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Are Web gadgets too distracting in new cars?

June 10, 2011
As consumers clamor for more tools to help them stay connected to online media on the road, automakers are coming under fresh pressure to minimize distracting gadgetry in new cars.
“There’s absolutely no reason for any person to download their Facebook into the car,” said U.S. Transportation Secretary Ray LaHood. “It’s not necessary.”
LaHood is pushing to open new fronts in his long-running campaign against the proliferation of technology-driven diversions. He is urging auto executives to free up advertising money to create public-service announcements that remind motorists to focus on the road, and not to text and drive.
LaHood and the National Highway Traffic Safety Administration, which reports to him, have the power to curb the info-tainment technology built into cars if they can demonstrate a threat to safety.
BMW begins a spot this month that starts with what appears to be a spoof of overprotective parents, but ends with disturbing images of a mother texting behind the wheel, oblivious to the sport utility vehicle that is about to broadside her car.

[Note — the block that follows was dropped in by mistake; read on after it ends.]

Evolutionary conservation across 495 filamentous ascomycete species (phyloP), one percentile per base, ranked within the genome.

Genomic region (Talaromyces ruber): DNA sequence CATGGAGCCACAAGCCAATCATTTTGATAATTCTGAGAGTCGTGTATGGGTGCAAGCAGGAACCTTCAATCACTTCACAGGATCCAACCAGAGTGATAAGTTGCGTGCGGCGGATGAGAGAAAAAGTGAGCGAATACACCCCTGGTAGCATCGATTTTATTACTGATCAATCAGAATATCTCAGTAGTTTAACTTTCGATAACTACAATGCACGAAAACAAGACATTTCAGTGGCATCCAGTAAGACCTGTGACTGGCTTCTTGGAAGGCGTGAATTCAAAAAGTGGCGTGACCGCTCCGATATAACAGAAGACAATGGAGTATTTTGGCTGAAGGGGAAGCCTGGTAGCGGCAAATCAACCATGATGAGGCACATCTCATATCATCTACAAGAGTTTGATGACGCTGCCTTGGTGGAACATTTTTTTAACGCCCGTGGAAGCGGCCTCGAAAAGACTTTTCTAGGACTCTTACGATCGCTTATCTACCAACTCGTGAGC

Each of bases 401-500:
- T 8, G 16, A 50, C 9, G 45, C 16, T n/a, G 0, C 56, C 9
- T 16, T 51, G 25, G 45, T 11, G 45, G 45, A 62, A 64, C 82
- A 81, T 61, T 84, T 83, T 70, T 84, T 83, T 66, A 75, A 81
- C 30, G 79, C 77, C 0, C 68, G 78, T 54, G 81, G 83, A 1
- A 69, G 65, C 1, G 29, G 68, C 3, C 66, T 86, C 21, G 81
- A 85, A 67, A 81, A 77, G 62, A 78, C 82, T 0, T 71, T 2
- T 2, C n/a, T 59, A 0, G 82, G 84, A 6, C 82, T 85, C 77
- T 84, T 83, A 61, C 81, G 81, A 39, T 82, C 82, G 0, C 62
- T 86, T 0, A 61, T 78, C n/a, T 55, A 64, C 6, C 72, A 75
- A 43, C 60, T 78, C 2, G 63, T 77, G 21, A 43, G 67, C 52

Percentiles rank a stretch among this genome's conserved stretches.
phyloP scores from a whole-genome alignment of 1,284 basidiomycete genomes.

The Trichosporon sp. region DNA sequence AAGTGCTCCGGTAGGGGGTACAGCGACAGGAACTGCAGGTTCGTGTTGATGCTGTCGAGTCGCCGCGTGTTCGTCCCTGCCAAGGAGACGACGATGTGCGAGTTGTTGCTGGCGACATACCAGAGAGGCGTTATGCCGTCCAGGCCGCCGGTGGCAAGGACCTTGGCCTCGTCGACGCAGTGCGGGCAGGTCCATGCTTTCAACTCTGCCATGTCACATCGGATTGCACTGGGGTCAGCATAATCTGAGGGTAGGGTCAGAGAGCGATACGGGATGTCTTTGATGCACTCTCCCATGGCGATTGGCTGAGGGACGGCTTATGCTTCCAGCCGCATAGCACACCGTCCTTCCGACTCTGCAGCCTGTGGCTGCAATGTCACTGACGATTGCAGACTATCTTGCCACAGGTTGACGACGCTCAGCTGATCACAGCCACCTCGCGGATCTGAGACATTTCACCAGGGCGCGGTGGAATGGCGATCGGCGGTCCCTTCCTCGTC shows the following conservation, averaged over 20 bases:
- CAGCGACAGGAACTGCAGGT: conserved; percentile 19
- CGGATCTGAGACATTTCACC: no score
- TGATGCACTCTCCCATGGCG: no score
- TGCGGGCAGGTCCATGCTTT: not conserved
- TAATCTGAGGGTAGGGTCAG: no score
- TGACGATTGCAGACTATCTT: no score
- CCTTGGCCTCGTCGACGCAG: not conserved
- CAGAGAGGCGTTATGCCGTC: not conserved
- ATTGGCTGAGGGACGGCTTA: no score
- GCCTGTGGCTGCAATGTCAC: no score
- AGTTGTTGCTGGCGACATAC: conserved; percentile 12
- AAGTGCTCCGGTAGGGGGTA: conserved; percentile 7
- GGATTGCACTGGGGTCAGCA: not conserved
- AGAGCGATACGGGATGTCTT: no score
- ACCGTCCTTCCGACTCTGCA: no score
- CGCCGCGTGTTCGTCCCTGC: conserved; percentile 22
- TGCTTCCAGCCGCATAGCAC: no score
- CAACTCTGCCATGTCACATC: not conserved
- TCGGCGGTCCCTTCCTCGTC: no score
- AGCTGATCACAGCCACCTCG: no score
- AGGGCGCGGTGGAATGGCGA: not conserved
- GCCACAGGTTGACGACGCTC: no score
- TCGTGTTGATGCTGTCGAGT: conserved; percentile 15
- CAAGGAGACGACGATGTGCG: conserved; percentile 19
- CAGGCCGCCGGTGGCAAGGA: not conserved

BMW North America Chief Executive Jim O’Donnell said the company plans to run the spot, and related print and online advertising, through the end of the year. But he said that agreeing to warn drivers against texting on a hand-held phone doesn’t mean BMW plans to opt-out of the in-car media revolution.
O’Donnell said BMW’s approach is to manage that flow, not cut it off, such as by making brief bursts of information available on head-up displays.
Other automakers also are trying to devise better ways to manage an increasing flow of information and entertainment, while trying to avoid running afoul of LaHood and his auto-safety regulators.
General Motors—still part-owned by the government—is promoting its youth-targeted Chevrolet Cruze with an ad that highlights a Facebook-update feature, delivered by a voice program through the car’s Onstar communication system.
A GM spokesman said Onstar’s Facebook application, which drivers can use with the push of one button while they keep their eyes on the road, is still in the “beta” test phase. No decision has been made to roll it out broadly.
LaHood compares the effort to change public attitudes toward distracted driving to the long-running efforts to change attitudes and behavior related to drinking and driving.